NBC’s The Cape is just what broadcast television needs.
The Cape, the new drama series about an honest cop getting framed for murder and organized crime, is a stylish love letter to old-school comic books which is something you don’t normally see on broadcast TV.
The man framed, Vince Faraday (David Lyons), becomes The Cape, essentially a superhero without superpowers. But he takes on the guise of his son’s favorite comic book hero to try and get his family back after being framed and now thought to be dead.
Palm City, the setting of the series, has been taken over by billionaire Peter Fleming who looks to have his corporation, Ark, take over the city’s security by having the first privatized metropolitan police force, allowing him to freely continue his shady dealings.
Vince initially leaves what has become a completely corrupt police force for Ark, but as soon as he discovers the truth, he gets used as a pawn and loses the life he’s known.
Believed to be dead, Vince has to remain in hiding, but also figure out a way to clear his name without putting his family at risk. In comes Max Malini (Keith David), the ringleader of a group of circus act bank robbers. He and the rest of the gang help prepare Vince for his mission ahead, and Max bestows upon him the cape that he’ll use for both his persona and as his weapon.
As Vince heads out into the city to begin looking for evidence, he meets Orwell (Summer Glau), a mysterious blogger who has been working from the shadows to out corrupt officers and officials and hopes to take the city back from the crimelords.
At the heart of The Cape is Vince’s struggle to clear his name and the determination in being reunited with his wife and son, which he can only do by taking down the very people who framed him.
Overall, the series aspires to look and feel like a comic book come to life. From the excellent old school original theme and score by Bear McCreary to the (few) visuals of the fictional Palm City, the series has set the groundwork for a true panel-by-panel rendering of a comic book on screen.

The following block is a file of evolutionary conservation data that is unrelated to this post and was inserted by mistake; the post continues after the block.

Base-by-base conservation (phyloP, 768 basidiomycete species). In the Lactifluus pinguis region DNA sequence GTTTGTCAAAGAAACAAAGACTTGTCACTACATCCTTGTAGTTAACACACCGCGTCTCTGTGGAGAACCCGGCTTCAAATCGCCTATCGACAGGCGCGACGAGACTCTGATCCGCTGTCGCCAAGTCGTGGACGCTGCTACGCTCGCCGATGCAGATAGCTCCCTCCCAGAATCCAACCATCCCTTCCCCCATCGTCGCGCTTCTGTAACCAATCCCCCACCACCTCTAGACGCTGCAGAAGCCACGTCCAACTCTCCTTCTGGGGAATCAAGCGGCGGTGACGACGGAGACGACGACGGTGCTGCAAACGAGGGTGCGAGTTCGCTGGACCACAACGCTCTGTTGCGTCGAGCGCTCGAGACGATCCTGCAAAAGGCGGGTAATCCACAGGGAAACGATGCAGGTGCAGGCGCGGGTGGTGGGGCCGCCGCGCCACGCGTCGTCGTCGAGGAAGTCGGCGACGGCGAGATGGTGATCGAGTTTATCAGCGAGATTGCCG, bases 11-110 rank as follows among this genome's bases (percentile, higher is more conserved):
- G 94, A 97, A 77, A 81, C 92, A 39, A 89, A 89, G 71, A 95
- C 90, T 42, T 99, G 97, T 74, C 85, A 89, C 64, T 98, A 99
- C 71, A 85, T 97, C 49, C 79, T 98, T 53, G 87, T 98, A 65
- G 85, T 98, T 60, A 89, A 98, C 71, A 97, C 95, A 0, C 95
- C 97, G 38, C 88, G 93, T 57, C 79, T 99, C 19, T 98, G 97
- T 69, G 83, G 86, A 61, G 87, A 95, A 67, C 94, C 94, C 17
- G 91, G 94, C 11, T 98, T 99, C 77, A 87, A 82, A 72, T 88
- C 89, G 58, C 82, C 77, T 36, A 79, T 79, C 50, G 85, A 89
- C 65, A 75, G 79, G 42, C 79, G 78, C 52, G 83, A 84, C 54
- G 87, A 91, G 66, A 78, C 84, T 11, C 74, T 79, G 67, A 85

The pilot episode, which was the first hour of the two hour premiere, was full and almost crammed with too much in an effort to lay out the backstory and groundwork for our new hero. However, a couple of episodes worth of character and plot set-up shortchanged the visual set-up of the actual setting of the story. A lot more visuals of Palm City outside of generic scenes of a city hall and palm trees and one shot of elevated subway tracks in a city neighborhood, would’ve helped build the atmosphere. It seems the city could become a character of its own, with many ins and outs and side streets and corners that tell a lot more story of what possible secrets this huge metropolis holds.
While the first hour of the premiere felt a little too crammed and rushed, the second hour held much promise as to what to expect week after week.
The Cape benefits from being stylish and flashy. For a series like this, you’re not going to be looking for nuanced writing and performances. Like Max Malini says in the first hour, No one cares about showmanship anymore.
Indeed. The Cape has plenty of showmanship and that adds to what should be a fun experience.
The Cape though needs to find a better balance of fun and darkness. We’ve already had overdramatic, convoluted and sometimes nonsensical superheroes on primetime. That’s what makes The Cape a welcome sight. We’ve seen what happens when a superhero show can get too ambitious for its own good.
The Cape plays on familiar themes, themes drawn straight out of superhero movies and comic books. What should help the show feel fresh is a balance between the action and fun and the deeper, dramatic side of the story. But it should remain simple, not straightforward or predictable, just not trying to be more that it should be.
The series is promising. A great start to what hopefully will be a fun ride week after week. It certainly deserves a spot for being something different in what can be a bland broadcast landscape of procedurals. Plenty of flash and style and a great cast that should shine once they get right into the action instead of just working on laying the foundation for what’s to come.
Even better, The Cape is a relatable and easily accessible hero that should capture both young and old. A show doesn’t need to be complicated, nor does it have to be dumbed down for it to be enjoyable. A fun and exciting ride is definitely what’s missing on broadcast this season… until now.
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